- John Landry: former chief technology officer of Lotus, tech advisor to IBM's CEO, former colleague of Microsoft chief software architect Ray Ozzie. Landry is also an angel investor through Lead Dog Ventures, a trustee and part-time instructor at Babson College, an investor in several local venture capital funds, and a mentor for Tech Stars Boston. Tweets at @leaddog99.

    - Bill Warner worked at Apollo Computer before starting two important companies: Avid Technology, which changed the way TV shows and movies are edited, and Wildfire Communications, which was Google Voice about 15 years before Google Voice. He's an angel investor, a trustee at the Massachusetts Tech Leadership Council, and the prime mover behind their annual Innovation Unconference. Tweets at @BillWarner, and blogs here.


Who would be tops on your personal list of super-connectors? I know there are scads more worthy people. So add someone below -- with links, if you would, to their blogs or Twitter accounts...

(And yes, we will laugh at you if you try to nominate yourself.)

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8 comments so far...
  1. Thanks, Scott. I would put you on that list as well. You are amazingly connected, always gracious, and helpful to anyone who asks.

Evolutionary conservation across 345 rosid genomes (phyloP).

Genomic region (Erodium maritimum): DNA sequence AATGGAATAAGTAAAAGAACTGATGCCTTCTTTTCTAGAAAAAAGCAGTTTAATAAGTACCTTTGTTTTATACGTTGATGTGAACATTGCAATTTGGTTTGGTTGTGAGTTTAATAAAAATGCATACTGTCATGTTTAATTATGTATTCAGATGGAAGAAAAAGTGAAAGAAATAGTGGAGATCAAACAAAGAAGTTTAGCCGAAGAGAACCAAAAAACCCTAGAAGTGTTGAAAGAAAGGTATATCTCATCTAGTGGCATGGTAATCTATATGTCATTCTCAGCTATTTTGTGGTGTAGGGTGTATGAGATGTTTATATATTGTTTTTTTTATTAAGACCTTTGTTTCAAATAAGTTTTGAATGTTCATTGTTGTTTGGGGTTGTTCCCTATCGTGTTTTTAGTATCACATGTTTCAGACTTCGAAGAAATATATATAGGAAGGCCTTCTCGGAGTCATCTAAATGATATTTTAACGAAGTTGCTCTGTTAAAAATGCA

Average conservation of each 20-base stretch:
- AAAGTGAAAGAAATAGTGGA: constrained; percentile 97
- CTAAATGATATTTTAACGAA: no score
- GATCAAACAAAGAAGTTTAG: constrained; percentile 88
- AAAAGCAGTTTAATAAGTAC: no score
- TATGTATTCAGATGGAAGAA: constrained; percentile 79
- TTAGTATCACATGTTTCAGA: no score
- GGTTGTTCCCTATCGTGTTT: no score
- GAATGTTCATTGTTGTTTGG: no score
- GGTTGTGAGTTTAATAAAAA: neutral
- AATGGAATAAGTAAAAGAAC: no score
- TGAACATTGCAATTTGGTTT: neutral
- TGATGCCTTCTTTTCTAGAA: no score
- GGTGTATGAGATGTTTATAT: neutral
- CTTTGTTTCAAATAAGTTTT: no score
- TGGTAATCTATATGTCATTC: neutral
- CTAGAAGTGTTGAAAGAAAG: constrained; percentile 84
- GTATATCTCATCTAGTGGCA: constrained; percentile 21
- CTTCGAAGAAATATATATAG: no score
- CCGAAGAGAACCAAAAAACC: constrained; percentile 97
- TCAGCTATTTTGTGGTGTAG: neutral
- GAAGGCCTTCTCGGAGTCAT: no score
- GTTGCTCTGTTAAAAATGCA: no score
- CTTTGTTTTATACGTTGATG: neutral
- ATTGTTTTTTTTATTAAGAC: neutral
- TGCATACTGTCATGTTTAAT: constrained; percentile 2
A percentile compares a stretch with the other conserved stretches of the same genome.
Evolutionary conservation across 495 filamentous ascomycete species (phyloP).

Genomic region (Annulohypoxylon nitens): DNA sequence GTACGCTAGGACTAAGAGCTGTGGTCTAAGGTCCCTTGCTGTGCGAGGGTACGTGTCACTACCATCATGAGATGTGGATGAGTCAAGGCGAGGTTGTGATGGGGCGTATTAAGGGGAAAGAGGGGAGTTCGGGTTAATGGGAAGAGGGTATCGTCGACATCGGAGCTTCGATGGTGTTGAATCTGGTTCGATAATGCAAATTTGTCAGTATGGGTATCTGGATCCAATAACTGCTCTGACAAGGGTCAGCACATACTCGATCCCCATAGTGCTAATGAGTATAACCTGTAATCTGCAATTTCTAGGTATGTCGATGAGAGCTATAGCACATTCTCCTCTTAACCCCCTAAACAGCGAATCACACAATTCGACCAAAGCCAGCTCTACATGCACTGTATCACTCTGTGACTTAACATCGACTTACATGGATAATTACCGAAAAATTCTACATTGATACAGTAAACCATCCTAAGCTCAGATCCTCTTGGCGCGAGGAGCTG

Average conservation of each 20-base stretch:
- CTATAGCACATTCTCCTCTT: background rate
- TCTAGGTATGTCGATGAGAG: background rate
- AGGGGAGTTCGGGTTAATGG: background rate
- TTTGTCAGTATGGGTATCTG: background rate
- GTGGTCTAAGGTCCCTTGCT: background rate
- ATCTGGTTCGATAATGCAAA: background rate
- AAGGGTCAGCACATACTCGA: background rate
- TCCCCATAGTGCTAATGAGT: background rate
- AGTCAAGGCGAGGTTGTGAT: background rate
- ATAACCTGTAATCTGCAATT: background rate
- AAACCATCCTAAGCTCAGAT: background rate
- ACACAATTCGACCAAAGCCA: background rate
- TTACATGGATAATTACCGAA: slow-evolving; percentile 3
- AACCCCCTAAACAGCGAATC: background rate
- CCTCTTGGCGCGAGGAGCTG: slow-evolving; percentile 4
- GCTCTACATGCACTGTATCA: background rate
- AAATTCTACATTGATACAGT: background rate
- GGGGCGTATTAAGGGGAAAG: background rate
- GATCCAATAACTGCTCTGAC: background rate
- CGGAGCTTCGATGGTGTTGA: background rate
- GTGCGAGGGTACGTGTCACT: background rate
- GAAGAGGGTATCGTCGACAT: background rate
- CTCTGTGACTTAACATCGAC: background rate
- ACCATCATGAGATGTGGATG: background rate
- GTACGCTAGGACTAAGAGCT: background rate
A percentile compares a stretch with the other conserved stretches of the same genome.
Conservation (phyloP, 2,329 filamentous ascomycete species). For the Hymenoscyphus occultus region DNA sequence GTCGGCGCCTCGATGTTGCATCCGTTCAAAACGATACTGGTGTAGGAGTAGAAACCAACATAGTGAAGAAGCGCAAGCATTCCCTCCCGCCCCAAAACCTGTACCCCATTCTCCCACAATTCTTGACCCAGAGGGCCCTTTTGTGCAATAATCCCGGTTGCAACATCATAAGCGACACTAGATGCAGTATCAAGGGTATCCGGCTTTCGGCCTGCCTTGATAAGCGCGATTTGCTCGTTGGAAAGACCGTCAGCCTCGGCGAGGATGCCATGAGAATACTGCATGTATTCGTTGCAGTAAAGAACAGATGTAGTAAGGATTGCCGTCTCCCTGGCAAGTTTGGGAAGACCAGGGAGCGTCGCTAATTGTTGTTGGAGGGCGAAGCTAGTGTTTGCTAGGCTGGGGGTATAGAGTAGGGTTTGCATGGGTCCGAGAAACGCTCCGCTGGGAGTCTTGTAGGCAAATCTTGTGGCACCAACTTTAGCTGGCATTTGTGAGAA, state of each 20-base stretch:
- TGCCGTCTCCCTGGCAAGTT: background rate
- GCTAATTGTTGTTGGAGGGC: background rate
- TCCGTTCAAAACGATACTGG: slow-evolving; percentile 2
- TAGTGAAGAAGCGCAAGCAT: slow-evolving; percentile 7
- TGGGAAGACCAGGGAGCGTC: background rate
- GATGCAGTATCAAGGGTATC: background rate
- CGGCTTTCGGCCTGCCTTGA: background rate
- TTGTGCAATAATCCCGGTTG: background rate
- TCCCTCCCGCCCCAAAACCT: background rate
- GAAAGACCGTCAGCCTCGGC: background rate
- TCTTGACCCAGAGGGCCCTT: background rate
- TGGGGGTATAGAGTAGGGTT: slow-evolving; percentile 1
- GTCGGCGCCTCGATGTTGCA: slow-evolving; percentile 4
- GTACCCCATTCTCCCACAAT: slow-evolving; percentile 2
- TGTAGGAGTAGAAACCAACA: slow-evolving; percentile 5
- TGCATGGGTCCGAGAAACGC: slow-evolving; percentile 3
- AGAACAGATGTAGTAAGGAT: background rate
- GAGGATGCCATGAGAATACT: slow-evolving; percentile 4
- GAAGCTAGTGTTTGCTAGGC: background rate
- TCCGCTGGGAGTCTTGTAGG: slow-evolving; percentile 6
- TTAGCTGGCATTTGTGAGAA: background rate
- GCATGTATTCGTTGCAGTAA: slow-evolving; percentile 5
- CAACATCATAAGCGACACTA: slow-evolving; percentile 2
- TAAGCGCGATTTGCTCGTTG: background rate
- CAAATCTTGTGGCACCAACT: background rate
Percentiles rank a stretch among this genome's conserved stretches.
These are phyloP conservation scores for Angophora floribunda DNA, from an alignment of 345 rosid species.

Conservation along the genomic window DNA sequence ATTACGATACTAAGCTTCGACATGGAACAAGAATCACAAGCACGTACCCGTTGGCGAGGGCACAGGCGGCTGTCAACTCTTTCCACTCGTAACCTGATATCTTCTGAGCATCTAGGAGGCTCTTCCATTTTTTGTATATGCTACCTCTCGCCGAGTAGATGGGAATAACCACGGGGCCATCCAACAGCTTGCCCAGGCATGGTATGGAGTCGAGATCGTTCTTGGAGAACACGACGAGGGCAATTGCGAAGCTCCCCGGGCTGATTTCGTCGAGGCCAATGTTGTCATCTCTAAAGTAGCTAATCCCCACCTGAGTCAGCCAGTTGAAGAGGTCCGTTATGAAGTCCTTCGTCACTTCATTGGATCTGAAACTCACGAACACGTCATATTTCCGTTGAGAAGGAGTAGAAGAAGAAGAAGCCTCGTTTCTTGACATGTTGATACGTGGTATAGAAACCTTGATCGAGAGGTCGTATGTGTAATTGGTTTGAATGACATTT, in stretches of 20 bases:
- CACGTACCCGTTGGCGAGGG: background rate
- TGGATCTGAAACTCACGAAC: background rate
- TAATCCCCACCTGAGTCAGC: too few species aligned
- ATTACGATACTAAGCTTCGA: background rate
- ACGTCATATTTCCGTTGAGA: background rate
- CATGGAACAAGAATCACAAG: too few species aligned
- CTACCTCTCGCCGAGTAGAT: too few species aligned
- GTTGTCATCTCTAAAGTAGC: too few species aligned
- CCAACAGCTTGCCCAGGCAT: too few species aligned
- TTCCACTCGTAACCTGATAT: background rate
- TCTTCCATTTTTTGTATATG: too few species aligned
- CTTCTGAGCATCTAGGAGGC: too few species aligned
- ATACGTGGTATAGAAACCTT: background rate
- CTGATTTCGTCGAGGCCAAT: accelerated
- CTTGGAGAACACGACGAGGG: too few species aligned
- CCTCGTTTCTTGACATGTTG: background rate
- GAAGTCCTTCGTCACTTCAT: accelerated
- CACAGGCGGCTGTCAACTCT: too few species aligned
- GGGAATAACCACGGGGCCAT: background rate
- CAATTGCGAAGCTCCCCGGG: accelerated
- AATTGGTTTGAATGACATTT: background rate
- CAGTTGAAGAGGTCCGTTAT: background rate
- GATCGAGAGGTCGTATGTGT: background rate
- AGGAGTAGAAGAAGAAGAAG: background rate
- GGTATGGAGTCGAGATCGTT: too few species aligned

Anyone can reach me by checking out my blog "Don Dodge on The Next Big Thing". My email address is in the "About" section. Also on Twitter @DonDodge

    Posted by Don Dodge October 23, 09 12:16 PM
  1. I'd have to nominate Bobbie Carlton. She has created a force with Mass Innovation Nights and seems to know just about everyone. You can find her blog at http://www.carltonprmarketing.com/blog and of course the Mass Innovation Night site: http://massinnovationnights.com/. On Twitter she's http://twitter.com/bobbiec.

    I learn something new every time I talk with her and am always impressed with her intelligence and insight.

    Posted by Chuck Tanowitz October 23, 09 02:24 PM
  1. I have to say Jeff Bussgang of Flybridge Capital Partners. He is generous with his web of public and private sector connections not only to people within the business/tech world but also to charitable and non-profit organizations he believes in. He tweets at @bussgang and blogs at http://bostonvcblog.typepad.com/

    Posted by Andrew Tarsy October 23, 09 04:18 PM
  1. I'll add seven to the list- generous connectors, attend and lead events that support the community, and have wide networks that cross industry and state lines: